Evolution of the Distillery District
The series of buildings reproduced in buildings 58 and 59 depict the evolution of the Gooderham and Worts from the 1830′s when it was simply a windmill in the wilderness in the 1890′s when it was the largest distillery in the British Empire. The paintings depict not only the buildings, but also the people, activities, and events associated with the site.
In 1832, brothers-in-law James Worts and and William Gooderham built a grist windmill on the shore of Toronto Bay. Here the artist depicts the windmill, designed along the lines of mills operated by Worts and Gooderham in their native England, with little York (later Toronto) stretching away off into the distance. Surrounding the 70-foot high brick windmill are ancillary wooden buildings that soon housed a steam engine and then wooden still that began producing whiskey November 3rd, 1837. In the 1830′s, the city established “Windmill Line” to designate the southern limit of development , which was repeatedly transgressed in the shoreline-extending the years to come.
Goodherham and Worths grew incrementally. This lovely 1855 painting by the well-known photographer and artist, William Armstrong, depicts a site in transition. Reliance on wind power is long gone; but the addition of the massive Stone Distillery is a few years in the future. By 1850, G&W was already “an exceeding extensive establishment” that produced 80,000 gallons of whisky per year and employed 31 full-time “hands”, most of whom lived in 27 houses located in the “immediate vincinity” of the mill, some evident here behind the mill. The industrial buildings are strictly functional in appearance, contrasting nicely with the elegant, if somewhat out of scale, new St. Lawrence Hall in the distance to the left.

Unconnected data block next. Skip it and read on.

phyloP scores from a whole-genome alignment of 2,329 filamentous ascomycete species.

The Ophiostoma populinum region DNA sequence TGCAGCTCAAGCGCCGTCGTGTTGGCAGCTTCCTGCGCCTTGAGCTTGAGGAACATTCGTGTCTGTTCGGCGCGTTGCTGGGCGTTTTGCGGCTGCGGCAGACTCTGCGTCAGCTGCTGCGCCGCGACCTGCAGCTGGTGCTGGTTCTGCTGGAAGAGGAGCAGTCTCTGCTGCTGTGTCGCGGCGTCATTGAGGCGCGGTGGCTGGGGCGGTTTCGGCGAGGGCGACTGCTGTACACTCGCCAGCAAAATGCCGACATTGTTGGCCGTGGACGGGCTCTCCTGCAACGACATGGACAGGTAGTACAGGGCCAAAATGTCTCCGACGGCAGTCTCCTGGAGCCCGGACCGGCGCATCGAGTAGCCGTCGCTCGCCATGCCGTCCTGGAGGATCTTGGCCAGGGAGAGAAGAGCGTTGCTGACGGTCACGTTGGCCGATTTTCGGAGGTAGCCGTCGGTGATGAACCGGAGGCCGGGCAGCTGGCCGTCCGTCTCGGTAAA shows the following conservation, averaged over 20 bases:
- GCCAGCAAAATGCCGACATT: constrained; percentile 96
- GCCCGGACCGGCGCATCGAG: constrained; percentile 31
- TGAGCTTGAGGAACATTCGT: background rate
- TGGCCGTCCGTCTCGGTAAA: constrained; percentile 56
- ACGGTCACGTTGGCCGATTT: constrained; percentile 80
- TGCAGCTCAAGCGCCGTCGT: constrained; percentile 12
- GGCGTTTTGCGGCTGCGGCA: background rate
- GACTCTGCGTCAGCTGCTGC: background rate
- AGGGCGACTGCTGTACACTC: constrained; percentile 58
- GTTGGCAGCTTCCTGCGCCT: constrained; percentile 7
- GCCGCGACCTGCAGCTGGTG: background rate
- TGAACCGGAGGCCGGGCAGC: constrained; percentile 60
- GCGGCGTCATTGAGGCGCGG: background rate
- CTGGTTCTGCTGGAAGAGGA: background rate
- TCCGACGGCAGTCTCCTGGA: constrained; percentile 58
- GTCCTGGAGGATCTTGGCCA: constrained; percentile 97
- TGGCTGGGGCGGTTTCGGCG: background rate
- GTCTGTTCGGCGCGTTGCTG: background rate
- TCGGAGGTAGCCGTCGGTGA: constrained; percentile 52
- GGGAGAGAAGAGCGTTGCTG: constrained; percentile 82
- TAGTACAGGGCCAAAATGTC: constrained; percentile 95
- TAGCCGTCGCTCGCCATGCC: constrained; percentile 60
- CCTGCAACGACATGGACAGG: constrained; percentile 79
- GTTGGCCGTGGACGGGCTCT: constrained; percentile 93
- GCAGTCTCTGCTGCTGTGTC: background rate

On October 26, 1879 fire erupted in the decade old Stone Distillery, lighting up the Toronto sky, attracting crowds of spectators, and engaging Toronto’s volunteer firemen, shown here at one of the two hand-pumpers (centre left) and drawing water from the nearby lake (centre right). Around 7p.m., a still exploded, sending debris in the air and fear in the herd of bystanders. Fortunately, no one was hurt. Although the wood interior was destroyed, the exterior walls and most of the machinery escaped serious damage. The loss was estimated at about $120,000.
Reconstructed accoring to David Roberts Sr’s original plans of 1855, the classically proportioned, limestone building housed three main functions – milling, fermenting, and distilling. Related functions were housed in Roberts’ slightly later brick buildings stretching north along to the west side of Trinity Street. Set parallel to the original waterfront, the Stone Distillery was served by lake ships and railway cars passing along what is now Stone House Walk. This tranquil painting, dated May 1, 1870, celebrates the restoration of the building, but is not entirely accurate. (The boiler house on the north side was of brick, not limestone).
By 1884 when William D. Blatchly painted this view, the Distillery had expanded to the east side of Trinity Street, replacing the old cattle shreds with the Pure Spirits complex depicted here. Note that the Pure Spirits buildings fronting on Trinity Street once had a cupola. The site presents a much more “industrial” air, with expanded railway operations, and steam engines and tug boats chugging along the active waterfront. Today’s Canenery (buildings 58 and 59) was only three stories tall, had a slightly pitched roof, and a clear view of the harbour.
This colourful print, created around 1896 as an advertisement for Gooderham and Worts’ “Canadian Rye Whisky”, depicts G&W at its Victorian peak. By this time, the shoreline had been dramatically extended southward (but not nearly as it would ultimately extend), the core buildings along Trinity Street had been circled by extensive red brick houses and tank houses to age the alcohol, four immense chimneys belched smoke and signalled “progress” and thef final Victorian building, David Roberts Jr’s Fire Pump House, had been added to the landscape. At this time, G&W was the only distillery in Toronto, employed about 250 workers and produced over 2,000,000 gallons per year. In the not-too-distant future, war and prohibition would dramatically affect the company, leading to the withdrawal of family interests and radical changes in products and production.